Sometimes you just need to lighten it up a bit. The Sierra Vista Herald did so in a bit of a tongue-in-cheek poke at our LD 14 elected officials.
But I do think it points to a more serious issue: Elected politicians prove how hard they work for special interests by proposing bills that narrowly focus on the needs of those interests. Each legislative session there is a flood of over 500 bills. Most never make it to the governor's desk. (Thank goodness!)
My approach is less is more. In my first year in Phoenix I would keep my head down, learn the system and focus on important issues. I expect that I would not propose more than three or four bills at most. (I have already promised to propose a repeal of SB 1487 passed in 2016). Read the Herald's editorial below. I'm shooting for .500.
Editorial from Herald Review - March 22, 2018
Spring has arrived and Arizona is hosting the annual ritual of spring training, so we feel confident in making a baseball reference.
Think of yourself as a manager for a moment.
Would you keep a player on the roster who hasn’t had a hit in 72 at-bats? How about another who has one hit in 110 plate appearances? What if the best of the bunch was 1-for-94?
It’s good that our locally elected state officeholders aren’t trying to make a Major League Baseball roster.
After almost three months of toil and trouble at the Capitol, the collective record of our trio of legislators is two bills signed into law, with 276 bills introduced or co-sponsored.
Leading that list is State Rep. Drew John who is the “prime” sponsor on 14 of the 110 initiatives he has signed to support.
One of those bills, House Bill 2317, has been signed by Gov. Doug Ducey. The measure eliminates the five-year limit on handicap placards hung on rear-view mirrors, and makes them valid for as long as the bearer meets the state’s definition of handicapped or disabled.
Other initiatives presented by John have either been knocked out or are still moving through the legislative process.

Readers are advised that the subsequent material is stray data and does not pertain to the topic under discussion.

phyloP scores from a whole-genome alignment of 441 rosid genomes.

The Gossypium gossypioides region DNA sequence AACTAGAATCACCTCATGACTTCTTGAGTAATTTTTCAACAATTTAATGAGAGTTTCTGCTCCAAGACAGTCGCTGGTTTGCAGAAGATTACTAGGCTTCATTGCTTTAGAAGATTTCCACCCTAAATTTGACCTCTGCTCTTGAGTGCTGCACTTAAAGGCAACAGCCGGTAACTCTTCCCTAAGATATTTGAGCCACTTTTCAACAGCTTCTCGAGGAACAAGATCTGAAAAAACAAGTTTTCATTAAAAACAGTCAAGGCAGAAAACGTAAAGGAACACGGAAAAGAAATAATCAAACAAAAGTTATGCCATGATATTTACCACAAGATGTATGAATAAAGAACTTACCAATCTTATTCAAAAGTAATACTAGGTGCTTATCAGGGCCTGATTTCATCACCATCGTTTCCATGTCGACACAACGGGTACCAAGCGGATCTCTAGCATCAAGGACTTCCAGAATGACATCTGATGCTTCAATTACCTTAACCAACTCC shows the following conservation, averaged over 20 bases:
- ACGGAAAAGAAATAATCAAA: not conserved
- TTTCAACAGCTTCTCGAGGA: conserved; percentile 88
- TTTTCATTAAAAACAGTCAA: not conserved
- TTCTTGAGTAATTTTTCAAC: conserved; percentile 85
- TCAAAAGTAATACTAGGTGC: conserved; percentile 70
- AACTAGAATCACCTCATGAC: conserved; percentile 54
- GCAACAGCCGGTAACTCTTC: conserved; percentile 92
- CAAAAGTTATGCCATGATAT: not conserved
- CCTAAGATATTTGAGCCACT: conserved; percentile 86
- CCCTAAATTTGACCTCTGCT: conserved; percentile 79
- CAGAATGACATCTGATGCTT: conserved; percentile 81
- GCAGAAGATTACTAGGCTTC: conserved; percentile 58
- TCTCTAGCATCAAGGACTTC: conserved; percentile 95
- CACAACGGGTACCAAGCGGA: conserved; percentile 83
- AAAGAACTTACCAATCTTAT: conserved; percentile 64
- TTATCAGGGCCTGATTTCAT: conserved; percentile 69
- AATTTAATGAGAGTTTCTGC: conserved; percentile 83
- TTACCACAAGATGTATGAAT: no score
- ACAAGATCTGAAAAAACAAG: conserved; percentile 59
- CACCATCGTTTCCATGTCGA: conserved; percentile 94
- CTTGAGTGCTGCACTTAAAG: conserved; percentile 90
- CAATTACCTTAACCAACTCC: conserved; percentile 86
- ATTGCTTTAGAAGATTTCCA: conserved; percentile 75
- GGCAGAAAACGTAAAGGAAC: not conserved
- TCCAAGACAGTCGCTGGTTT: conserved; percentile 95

Among the more notable bills he’s sponsoring is a call to extend the term of senators and representatives from two years to four.
Our most veteran member of the Legislature, Sen. Gail Griffin, has her name on 94 bills, and is the primary sponsor of 65 of them. Of that total, just one has reached the governor’s desk and garnered his signature: SB 1038.
That provision cleans up the language in state land sales, and empowers the state land commissioner to accept more than only a cashier’s check as payment for a purchase.
As the Senate majority whip, Griffin has the political authority to shape legislation and influence the legislative process. She has used her position to introduce bills on water regulation, as well as issues affecting ranchers and real estate, among a host of other interests.
She has captured headlines in this session for petitioning to give veterans a tax break and going against Ducey’s plans for managing the state’s water resources.
Rep. Becky Nutt hasn’t had a bill reach the governor’s desk this session, and she’s been the primary sponsor on just three initiatives.
Her concerns focus on limiting school districts’ ability to seek revenue bond financing, loosening water quality regulations, and further restricting the tax levy collected by school districts.
Veterans of state government remind us that “it’s still early” in the second session of the 53rd Legislature, and there are still lots of bills that lawmakers may eventually adopt and the governor may sign.
Though we doubt all — or even most — of the initiatives presented by our Legislative District 14 elected officials will reach Ducey’s desk, there’s reason to hope for a better batting average this spring.
After all, even the best player’s average is only around .300.